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Evicted from their 7-year home in Milan’s former public baths which will become a mosque

In this Nov. 6, 2020 file photo, a food delivery rider pushes his bicycle inside the Vittorio Emanuele shopping arcade in Milan, Italy.
In this Nov. 6, 2020 file photo, a food delivery rider pushes his bicycle inside the Vittorio Emanuele shopping arcade in Milan, Italy. Copyright Gian Mattia D'Alberto/LaPresse via AP
Copyright Gian Mattia D'Alberto/LaPresse via AP
By Giulia Carbonaro
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The mosque, the first to be built legally in the Italian city, will replace the former public baths which for seven years have been occupied by a group of migrants who can't afford a home in Milan's rental market.


For the past seven years, the dilapidated former public baths in Milan’s Via Esterle, an imposing building that bears the scars of time on its tired facade, had been the home of a group of migrants and low-paid workers legally living and working in Italy.

That changed this week when local authorities forcibly evicted them after the building was sold to be converted into a mosque.

Built in 1928, during Italy’s fascist years, and later transformed into a buttons factory and a mechanics school before being abandoned in 1999, the building was occupied in 2016 by a group of migrants who decided to make it their home.

Through the years, the group has grown to include about 40 people, all around the age of 30, mostly African and Muslim, according to Italian media, though some reported that Italians are also living in it.

While they can all legally find employment in Italy, most of them can only find seasonal or temporary jobs that don’t pay enough for them to afford rent in Milan. They’re Deliveroo riders, cooks, factory, agricultural, and warehouse workers.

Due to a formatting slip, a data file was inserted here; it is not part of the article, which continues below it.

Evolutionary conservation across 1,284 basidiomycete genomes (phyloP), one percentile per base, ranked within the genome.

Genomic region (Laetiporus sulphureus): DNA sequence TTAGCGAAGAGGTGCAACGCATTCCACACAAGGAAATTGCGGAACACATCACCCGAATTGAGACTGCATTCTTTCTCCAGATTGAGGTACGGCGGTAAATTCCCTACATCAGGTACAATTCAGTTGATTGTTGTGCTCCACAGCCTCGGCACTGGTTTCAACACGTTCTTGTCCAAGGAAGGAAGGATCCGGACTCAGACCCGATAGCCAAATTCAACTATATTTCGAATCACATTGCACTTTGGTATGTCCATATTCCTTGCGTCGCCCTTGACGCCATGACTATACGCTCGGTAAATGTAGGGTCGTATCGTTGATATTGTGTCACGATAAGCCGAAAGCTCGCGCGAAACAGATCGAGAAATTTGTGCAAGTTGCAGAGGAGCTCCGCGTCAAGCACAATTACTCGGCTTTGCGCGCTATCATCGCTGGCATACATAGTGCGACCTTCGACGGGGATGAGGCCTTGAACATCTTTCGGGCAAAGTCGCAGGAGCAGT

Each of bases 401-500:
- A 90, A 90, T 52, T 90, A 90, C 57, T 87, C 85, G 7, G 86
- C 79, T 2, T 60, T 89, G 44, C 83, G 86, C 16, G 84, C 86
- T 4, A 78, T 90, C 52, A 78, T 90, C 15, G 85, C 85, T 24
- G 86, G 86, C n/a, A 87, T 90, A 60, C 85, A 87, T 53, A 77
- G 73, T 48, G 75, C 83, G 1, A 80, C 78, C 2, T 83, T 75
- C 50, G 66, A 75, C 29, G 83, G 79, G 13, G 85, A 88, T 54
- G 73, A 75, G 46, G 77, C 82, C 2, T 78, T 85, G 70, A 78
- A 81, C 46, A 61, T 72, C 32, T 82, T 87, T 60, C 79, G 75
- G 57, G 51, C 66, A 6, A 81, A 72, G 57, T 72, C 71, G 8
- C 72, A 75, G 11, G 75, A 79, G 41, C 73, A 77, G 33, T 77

And while the former public baths are falling apart, the building still offers the migrants beds, showers, kitchens, bathrooms, and even a space for prayer.

Once notified by city authorities that they needed to leave the building for the construction of the new mosque, the former baths’ residents complained, accusing Milan of “selling off” its residents.

“Together with this place, the town hall is selling its residents too?” a sign outside the building reads.

The activist group “Ci Siamo - Rete Solidale” (literally: “We’re Here - Solidarity Network”) said the eviction is an example of the city “not wanting to see their poor or let them be seen.”

But despite protests and the solidarity of local activists, the group was evicted on Tuesday. Now, they worry they will be forced into homelessness.

Interviewed by Fanpage, one of the former residents said that none of them can afford to find a place for rent, “that’s why this is home for us. To rent a place we need to wait for years to have the right documents, we need a fixed contract, while we have temporary jobs of 2 to 6 months.”

“In Milan, if you’re a foreigner and you want to rent a home you need to have an Italian guarantor.”

Local authorities said they’ll intervene to help families with minors find a new home, but won’t help the others because they were occupying the building illegally.

Asfa Mahmoud, president of the organisation that won the contract to build a mosque over the former baths, had previously said that he hoped local authorities would find a solution to house the residents.

“We hope city authorities will find a solution for these guys, we don’t want to have a war between the poor. We want to enter Via Esterle in a pacific way,” he said. That did not happen.

The mosque, which will be the city’s first legal one, will be built in one of the most multicultural neighbourhoods in Milan.

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